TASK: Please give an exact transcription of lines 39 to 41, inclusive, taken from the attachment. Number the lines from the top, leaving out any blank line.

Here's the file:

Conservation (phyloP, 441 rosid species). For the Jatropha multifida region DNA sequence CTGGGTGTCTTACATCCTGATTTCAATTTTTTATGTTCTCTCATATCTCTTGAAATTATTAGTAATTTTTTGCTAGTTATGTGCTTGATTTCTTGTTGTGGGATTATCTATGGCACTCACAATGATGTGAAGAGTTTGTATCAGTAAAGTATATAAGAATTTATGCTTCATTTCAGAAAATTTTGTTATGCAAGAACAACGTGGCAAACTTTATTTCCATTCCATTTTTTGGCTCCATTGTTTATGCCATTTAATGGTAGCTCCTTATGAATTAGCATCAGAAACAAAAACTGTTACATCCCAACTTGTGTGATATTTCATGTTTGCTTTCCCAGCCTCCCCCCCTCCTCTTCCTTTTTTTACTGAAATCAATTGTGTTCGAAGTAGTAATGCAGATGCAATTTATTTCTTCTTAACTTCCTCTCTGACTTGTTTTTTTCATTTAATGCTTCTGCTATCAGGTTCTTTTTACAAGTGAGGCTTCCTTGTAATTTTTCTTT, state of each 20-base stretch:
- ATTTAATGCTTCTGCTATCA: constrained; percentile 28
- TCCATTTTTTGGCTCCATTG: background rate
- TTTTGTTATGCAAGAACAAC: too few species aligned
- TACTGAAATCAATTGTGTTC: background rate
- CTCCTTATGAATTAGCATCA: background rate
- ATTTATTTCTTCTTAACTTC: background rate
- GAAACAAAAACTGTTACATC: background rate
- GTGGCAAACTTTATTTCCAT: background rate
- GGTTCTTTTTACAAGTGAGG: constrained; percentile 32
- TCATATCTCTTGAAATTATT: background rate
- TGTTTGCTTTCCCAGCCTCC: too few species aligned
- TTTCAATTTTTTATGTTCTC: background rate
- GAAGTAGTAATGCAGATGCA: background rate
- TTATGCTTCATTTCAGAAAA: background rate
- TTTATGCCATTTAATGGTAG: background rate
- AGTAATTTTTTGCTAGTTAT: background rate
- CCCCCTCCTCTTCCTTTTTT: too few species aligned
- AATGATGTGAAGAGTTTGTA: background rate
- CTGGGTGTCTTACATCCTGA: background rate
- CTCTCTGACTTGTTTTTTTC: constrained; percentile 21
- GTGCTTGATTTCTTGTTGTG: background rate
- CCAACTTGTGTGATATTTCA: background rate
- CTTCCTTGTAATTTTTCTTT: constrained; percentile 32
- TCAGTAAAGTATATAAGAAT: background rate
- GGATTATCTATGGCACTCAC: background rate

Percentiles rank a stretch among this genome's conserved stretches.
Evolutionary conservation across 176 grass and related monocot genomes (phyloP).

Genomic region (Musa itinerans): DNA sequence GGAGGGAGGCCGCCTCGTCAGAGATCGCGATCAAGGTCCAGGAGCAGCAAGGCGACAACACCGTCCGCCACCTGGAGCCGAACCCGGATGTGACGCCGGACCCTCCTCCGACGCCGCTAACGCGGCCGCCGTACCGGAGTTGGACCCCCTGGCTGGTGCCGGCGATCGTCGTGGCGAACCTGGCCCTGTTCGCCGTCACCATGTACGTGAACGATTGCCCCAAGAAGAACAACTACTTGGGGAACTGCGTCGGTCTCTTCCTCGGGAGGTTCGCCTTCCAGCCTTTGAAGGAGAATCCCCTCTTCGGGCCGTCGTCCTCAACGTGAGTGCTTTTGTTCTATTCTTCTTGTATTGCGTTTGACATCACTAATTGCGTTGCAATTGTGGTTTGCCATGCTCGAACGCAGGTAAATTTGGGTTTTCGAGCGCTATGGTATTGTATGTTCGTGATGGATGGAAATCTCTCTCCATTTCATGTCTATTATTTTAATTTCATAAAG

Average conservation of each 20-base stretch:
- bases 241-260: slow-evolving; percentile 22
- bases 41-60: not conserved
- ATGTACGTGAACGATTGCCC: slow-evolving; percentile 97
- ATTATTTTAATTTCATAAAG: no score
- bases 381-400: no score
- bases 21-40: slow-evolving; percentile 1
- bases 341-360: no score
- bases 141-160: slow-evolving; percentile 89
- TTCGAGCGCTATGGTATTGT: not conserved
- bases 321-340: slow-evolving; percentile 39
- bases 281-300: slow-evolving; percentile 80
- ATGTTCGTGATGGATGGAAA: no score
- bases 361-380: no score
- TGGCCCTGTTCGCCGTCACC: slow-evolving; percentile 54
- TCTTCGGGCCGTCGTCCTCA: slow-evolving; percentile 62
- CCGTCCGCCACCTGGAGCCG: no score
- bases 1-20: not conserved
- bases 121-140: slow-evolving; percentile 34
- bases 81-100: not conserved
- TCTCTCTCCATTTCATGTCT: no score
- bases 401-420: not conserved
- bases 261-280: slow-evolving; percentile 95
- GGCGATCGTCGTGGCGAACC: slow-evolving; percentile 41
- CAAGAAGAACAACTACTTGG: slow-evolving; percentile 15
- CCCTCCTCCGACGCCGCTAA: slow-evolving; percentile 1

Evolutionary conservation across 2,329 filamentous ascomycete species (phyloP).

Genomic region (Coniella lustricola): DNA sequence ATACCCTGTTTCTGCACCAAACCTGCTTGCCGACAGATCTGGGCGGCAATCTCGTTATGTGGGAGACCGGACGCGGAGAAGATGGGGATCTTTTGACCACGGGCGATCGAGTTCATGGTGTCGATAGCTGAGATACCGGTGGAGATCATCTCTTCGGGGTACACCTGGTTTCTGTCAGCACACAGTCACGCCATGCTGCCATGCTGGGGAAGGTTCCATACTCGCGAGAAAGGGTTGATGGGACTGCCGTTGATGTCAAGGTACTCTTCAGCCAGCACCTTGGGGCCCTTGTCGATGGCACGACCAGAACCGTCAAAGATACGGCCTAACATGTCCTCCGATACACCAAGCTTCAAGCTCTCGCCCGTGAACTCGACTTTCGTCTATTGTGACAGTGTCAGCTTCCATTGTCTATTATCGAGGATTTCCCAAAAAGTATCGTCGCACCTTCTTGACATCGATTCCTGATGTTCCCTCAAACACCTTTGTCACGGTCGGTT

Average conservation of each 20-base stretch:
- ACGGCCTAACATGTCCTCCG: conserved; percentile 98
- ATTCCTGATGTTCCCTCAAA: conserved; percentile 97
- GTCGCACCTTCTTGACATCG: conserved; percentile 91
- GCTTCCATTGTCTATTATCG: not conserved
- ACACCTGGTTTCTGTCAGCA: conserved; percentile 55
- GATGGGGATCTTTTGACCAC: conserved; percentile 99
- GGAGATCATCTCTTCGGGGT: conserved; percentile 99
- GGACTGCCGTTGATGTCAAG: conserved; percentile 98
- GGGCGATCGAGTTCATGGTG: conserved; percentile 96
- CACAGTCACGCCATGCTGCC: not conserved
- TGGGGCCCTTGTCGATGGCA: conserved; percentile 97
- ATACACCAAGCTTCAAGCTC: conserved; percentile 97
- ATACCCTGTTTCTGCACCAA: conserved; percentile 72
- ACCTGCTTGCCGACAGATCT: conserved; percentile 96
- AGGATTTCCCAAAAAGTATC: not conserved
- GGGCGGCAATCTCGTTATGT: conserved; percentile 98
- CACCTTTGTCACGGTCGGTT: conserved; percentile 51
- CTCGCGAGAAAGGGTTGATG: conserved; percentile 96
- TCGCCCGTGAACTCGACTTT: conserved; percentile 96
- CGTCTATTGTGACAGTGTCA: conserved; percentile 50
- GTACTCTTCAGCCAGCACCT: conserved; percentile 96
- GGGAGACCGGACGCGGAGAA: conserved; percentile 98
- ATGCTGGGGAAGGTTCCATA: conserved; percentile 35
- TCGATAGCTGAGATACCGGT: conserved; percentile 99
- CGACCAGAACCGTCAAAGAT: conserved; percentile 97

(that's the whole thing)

- TTCGAGCGCTATGGTATTGT: not conserved
- bases 321-340: slow-evolving; percentile 39
- bases 281-300: slow-evolving; percentile 80